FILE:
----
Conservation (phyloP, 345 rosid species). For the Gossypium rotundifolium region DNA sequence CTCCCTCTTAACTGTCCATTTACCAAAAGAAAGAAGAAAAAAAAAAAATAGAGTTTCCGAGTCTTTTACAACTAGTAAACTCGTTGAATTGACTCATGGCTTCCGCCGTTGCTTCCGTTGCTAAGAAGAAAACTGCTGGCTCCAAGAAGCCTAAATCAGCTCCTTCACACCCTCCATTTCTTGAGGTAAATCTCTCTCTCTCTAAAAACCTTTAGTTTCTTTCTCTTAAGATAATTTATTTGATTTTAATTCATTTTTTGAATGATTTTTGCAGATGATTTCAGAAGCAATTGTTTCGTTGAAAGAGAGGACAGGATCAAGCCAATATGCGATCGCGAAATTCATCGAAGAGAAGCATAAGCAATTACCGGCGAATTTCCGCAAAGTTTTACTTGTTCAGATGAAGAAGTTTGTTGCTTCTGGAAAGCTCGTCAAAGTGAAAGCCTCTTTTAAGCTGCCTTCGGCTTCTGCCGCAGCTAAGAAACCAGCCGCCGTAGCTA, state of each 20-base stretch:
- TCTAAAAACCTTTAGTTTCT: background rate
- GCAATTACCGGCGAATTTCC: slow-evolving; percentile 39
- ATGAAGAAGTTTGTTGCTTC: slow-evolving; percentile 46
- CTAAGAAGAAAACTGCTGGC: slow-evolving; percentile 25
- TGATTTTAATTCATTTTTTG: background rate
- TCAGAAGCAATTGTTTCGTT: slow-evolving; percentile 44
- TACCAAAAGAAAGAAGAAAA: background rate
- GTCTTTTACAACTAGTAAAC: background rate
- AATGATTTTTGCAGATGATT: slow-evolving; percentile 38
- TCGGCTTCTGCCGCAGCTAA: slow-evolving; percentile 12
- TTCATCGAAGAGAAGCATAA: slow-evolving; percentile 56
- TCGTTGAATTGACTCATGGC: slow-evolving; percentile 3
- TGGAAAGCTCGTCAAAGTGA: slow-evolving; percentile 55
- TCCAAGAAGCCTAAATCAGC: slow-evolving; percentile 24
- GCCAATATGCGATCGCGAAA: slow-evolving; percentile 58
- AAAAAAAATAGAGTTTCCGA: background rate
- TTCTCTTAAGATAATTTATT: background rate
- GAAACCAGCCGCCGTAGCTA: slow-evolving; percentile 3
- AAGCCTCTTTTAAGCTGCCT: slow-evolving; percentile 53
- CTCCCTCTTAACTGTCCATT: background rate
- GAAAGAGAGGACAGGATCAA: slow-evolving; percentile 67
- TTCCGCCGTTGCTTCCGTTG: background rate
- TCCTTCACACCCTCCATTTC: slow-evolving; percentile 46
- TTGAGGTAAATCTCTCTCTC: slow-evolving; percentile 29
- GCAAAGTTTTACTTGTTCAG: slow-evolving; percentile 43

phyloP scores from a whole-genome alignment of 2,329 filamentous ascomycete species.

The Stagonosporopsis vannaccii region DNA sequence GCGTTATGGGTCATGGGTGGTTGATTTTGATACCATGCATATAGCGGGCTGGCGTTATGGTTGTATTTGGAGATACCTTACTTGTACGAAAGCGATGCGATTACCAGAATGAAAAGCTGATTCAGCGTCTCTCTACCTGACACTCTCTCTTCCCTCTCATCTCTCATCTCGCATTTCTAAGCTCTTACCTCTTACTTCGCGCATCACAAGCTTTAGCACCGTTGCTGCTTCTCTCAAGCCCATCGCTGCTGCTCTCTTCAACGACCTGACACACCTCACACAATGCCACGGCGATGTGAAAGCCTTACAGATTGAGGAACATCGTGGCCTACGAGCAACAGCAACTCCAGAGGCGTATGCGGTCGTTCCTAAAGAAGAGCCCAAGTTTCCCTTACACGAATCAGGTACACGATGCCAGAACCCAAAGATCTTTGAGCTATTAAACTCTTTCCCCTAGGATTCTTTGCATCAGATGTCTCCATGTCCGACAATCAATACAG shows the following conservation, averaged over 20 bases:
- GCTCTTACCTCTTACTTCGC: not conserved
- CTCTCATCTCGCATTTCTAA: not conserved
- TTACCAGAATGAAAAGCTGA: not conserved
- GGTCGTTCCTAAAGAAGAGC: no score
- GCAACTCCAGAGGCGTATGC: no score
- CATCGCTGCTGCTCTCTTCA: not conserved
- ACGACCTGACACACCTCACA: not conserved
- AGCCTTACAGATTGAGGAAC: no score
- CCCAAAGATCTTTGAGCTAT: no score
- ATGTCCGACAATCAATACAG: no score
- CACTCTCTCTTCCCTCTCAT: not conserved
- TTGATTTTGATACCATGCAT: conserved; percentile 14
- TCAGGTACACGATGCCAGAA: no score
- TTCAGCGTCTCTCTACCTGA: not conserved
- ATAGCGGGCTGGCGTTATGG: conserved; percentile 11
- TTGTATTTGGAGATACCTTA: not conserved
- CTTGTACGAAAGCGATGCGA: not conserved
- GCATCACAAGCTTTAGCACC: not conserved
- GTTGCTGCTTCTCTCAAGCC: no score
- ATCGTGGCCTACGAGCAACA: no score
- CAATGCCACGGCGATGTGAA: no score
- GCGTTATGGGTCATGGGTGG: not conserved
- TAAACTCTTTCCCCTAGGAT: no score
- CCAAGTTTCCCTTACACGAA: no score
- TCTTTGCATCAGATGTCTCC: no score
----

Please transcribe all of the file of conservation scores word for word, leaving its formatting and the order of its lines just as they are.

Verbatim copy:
Conservation (phyloP, 345 rosid species). For the Gossypium rotundifolium region DNA sequence CTCCCTCTTAACTGTCCATTTACCAAAAGAAAGAAGAAAAAAAAAAAATAGAGTTTCCGAGTCTTTTACAACTAGTAAACTCGTTGAATTGACTCATGGCTTCCGCCGTTGCTTCCGTTGCTAAGAAGAAAACTGCTGGCTCCAAGAAGCCTAAATCAGCTCCTTCACACCCTCCATTTCTTGAGGTAAATCTCTCTCTCTCTAAAAACCTTTAGTTTCTTTCTCTTAAGATAATTTATTTGATTTTAATTCATTTTTTGAATGATTTTTGCAGATGATTTCAGAAGCAATTGTTTCGTTGAAAGAGAGGACAGGATCAAGCCAATATGCGATCGCGAAATTCATCGAAGAGAAGCATAAGCAATTACCGGCGAATTTCCGCAAAGTTTTACTTGTTCAGATGAAGAAGTTTGTTGCTTCTGGAAAGCTCGTCAAAGTGAAAGCCTCTTTTAAGCTGCCTTCGGCTTCTGCCGCAGCTAAGAAACCAGCCGCCGTAGCTA, state of each 20-base stretch:
- TCTAAAAACCTTTAGTTTCT: background rate
- GCAATTACCGGCGAATTTCC: slow-evolving; percentile 39
- ATGAAGAAGTTTGTTGCTTC: slow-evolving; percentile 46
- CTAAGAAGAAAACTGCTGGC: slow-evolving; percentile 25
- TGATTTTAATTCATTTTTTG: background rate
- TCAGAAGCAATTGTTTCGTT: slow-evolving; percentile 44
- TACCAAAAGAAAGAAGAAAA: background rate
- GTCTTTTACAACTAGTAAAC: background rate
- AATGATTTTTGCAGATGATT: slow-evolving; percentile 38
- TCGGCTTCTGCCGCAGCTAA: slow-evolving; percentile 12
- TTCATCGAAGAGAAGCATAA: slow-evolving; percentile 56
- TCGTTGAATTGACTCATGGC: slow-evolving; percentile 3
- TGGAAAGCTCGTCAAAGTGA: slow-evolving; percentile 55
- TCCAAGAAGCCTAAATCAGC: slow-evolving; percentile 24
- GCCAATATGCGATCGCGAAA: slow-evolving; percentile 58
- AAAAAAAATAGAGTTTCCGA: background rate
- TTCTCTTAAGATAATTTATT: background rate
- GAAACCAGCCGCCGTAGCTA: slow-evolving; percentile 3
- AAGCCTCTTTTAAGCTGCCT: slow-evolving; percentile 53
- CTCCCTCTTAACTGTCCATT: background rate
- GAAAGAGAGGACAGGATCAA: slow-evolving; percentile 67
- TTCCGCCGTTGCTTCCGTTG: background rate
- TCCTTCACACCCTCCATTTC: slow-evolving; percentile 46
- TTGAGGTAAATCTCTCTCTC: slow-evolving; percentile 29
- GCAAAGTTTTACTTGTTCAG: slow-evolving; percentile 43

phyloP scores from a whole-genome alignment of 2,329 filamentous ascomycete species.

The Stagonosporopsis vannaccii region DNA sequence GCGTTATGGGTCATGGGTGGTTGATTTTGATACCATGCATATAGCGGGCTGGCGTTATGGTTGTATTTGGAGATACCTTACTTGTACGAAAGCGATGCGATTACCAGAATGAAAAGCTGATTCAGCGTCTCTCTACCTGACACTCTCTCTTCCCTCTCATCTCTCATCTCGCATTTCTAAGCTCTTACCTCTTACTTCGCGCATCACAAGCTTTAGCACCGTTGCTGCTTCTCTCAAGCCCATCGCTGCTGCTCTCTTCAACGACCTGACACACCTCACACAATGCCACGGCGATGTGAAAGCCTTACAGATTGAGGAACATCGTGGCCTACGAGCAACAGCAACTCCAGAGGCGTATGCGGTCGTTCCTAAAGAAGAGCCCAAGTTTCCCTTACACGAATCAGGTACACGATGCCAGAACCCAAAGATCTTTGAGCTATTAAACTCTTTCCCCTAGGATTCTTTGCATCAGATGTCTCCATGTCCGACAATCAATACAG shows the following conservation, averaged over 20 bases:
- GCTCTTACCTCTTACTTCGC: not conserved
- CTCTCATCTCGCATTTCTAA: not conserved
- TTACCAGAATGAAAAGCTGA: not conserved
- GGTCGTTCCTAAAGAAGAGC: no score
- GCAACTCCAGAGGCGTATGC: no score
- CATCGCTGCTGCTCTCTTCA: not conserved
- ACGACCTGACACACCTCACA: not conserved
- AGCCTTACAGATTGAGGAAC: no score
- CCCAAAGATCTTTGAGCTAT: no score
- ATGTCCGACAATCAATACAG: no score
- CACTCTCTCTTCCCTCTCAT: not conserved
- TTGATTTTGATACCATGCAT: conserved; percentile 14
- TCAGGTACACGATGCCAGAA: no score
- TTCAGCGTCTCTCTACCTGA: not conserved
- ATAGCGGGCTGGCGTTATGG: conserved; percentile 11
- TTGTATTTGGAGATACCTTA: not conserved
- CTTGTACGAAAGCGATGCGA: not conserved
- GCATCACAAGCTTTAGCACC: not conserved
- GTTGCTGCTTCTCTCAAGCC: no score
- ATCGTGGCCTACGAGCAACA: no score
- CAATGCCACGGCGATGTGAA: no score
- GCGTTATGGGTCATGGGTGG: not conserved
- TAAACTCTTTCCCCTAGGAT: no score
- CCAAGTTTCCCTTACACGAA: no score
- TCTTTGCATCAGATGTCTCC: no score